7 LST: + and It needs omputing times () Only for preemptive tasks () Not easy to implement! () But it can run online (+) and it may improve response times? Independent tasks OBS! we have assumed that tasks are independent! meaning that we can compute them in arbitrary orderings only if the orderings (schedules) are feasible ll algorithms we have studied so far are applicable only to independent tasks 7 8 Summary: scheduling independent tasks Task types lgorithms For Independent tasks Same arrival times E,Jackson O(n log n), optimal Preepmtive ifferent arrival times EF, Horn 7 O(n**), Optimal LST, LRT optimal Non preemptive ifferent arrival times Tree search Bratley 7 O(n n!), optimal Spring, Stankovic et al 87 O(n**), Heuristic ependent tasks In practice, tasks are dependent. We often have conditions or constraints e.g. must be computed before B B must be computed before and Such conditions are called precedence constraints which can be represented as irected cyclic Graphs (G) known as Precedence graphs Such graphs are also known as Task Graph 9 ependent tasks: Examples Input/output relation Some task is waiting for output of the others, data flow diagrams T T sampling T T T7 output Synchronization Some task must be finished before the others e.g. It is holding a shared resource Other dependence relations (e.g priorityorderings?) Precedence graph: Example must be computed before B B must be computed before and B
8 Precedence graph: Examples N/ORprecedence graphs E F Nnode, all incomming edges must be finished first ORnode: some of the incomming edges must be finished B B B E Not a precedence graph! onjunct and isjunct join: We will only consider conjunct join! Scheduling under Timing and Precedence constraints Feasible schedules should meet Timing constraints: deadlines and also Precedence constraints: Precedence graphs Overlapping area of blue and red is what we need Precedence constraints restrict the search area (Guiding!) ependent tasks with the same arrival times ssume a list of tasks: (,,)(,,)...(,n,n) In addition to the deadlines...n, the tasks are also constrained by a G Solution: Latest eadline First (LF), Lawler 97 Schedules satisfying Precedence constraints ll possible schedules (feasible/infeasible) Schedules Satisfying Timing constraints FT: LF is optimal (in finding feasible schedules) Latest eadline First (LF) LF: Example It constructs a schedule from tail to head using a queue:. Pick up a task from the current G, that Has the latest deadline and oes not precede any other tasks (a leaf!). Remove the selected task from the G and put it to the queue Repeat the two steps until the G contains no more tasks. Then the queue is a potentilly feasible schedule. The last task selected should be run first. T T T T T T T T Note that this is similar to LRT 7 8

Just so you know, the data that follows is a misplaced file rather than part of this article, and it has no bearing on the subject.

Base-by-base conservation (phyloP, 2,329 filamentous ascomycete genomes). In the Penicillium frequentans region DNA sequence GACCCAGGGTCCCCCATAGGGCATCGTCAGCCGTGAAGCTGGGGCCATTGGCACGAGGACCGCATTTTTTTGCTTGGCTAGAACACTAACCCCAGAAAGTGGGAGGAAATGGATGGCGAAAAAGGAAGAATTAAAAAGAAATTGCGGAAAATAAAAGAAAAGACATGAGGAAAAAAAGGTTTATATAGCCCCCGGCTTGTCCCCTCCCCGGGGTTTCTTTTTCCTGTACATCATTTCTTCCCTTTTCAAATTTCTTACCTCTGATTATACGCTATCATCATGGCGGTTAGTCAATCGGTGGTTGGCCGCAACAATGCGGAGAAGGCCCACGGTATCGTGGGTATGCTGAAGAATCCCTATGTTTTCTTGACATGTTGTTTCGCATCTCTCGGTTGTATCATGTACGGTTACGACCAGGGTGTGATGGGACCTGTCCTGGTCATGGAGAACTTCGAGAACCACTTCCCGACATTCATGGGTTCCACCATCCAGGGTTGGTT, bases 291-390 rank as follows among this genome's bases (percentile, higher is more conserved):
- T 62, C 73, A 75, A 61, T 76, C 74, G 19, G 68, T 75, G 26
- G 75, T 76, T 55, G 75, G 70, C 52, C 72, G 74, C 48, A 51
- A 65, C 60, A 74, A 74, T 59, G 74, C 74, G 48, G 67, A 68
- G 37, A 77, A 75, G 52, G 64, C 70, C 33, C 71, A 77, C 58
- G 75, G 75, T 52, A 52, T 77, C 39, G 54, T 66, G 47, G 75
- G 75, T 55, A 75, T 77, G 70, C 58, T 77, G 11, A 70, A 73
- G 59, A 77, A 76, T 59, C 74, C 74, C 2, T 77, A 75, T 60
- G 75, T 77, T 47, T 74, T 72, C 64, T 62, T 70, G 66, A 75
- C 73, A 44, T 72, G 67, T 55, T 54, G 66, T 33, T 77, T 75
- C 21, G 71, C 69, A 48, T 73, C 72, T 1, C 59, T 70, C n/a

9 9 LF: Example T T T T T T T T LF: T LF: Example T T T T T T T LF: T LF: Example T T T T T T T LF: T,T LF: Example T T T T T T LF: T,T LF: Example T T T T T T LF: T,T, LF: Example T T T T T T LF: T,T,,
10 LF: Example LF: Example T T T T T T T T T LF: T,T,,,T LF: T,T,,,T,T LF: Example Earlest eadline First (EF) T T T T It is a variant of LF, but start with the root of the G:. Pick up a task with earlest deadline among all nodes that have no fathers (the roots). Remove the selected task from the G and put it to the queue Repeat the two steps until the G contains no more tasks. Then the queue is a feasible schedule. Unfortunately, EF is not optimal (see the following example) LF: T,T,,,T,T Feasible Schedule 7 8 LF: Example LF: Example T T T T T T T T T T T T T T T T EF: T 9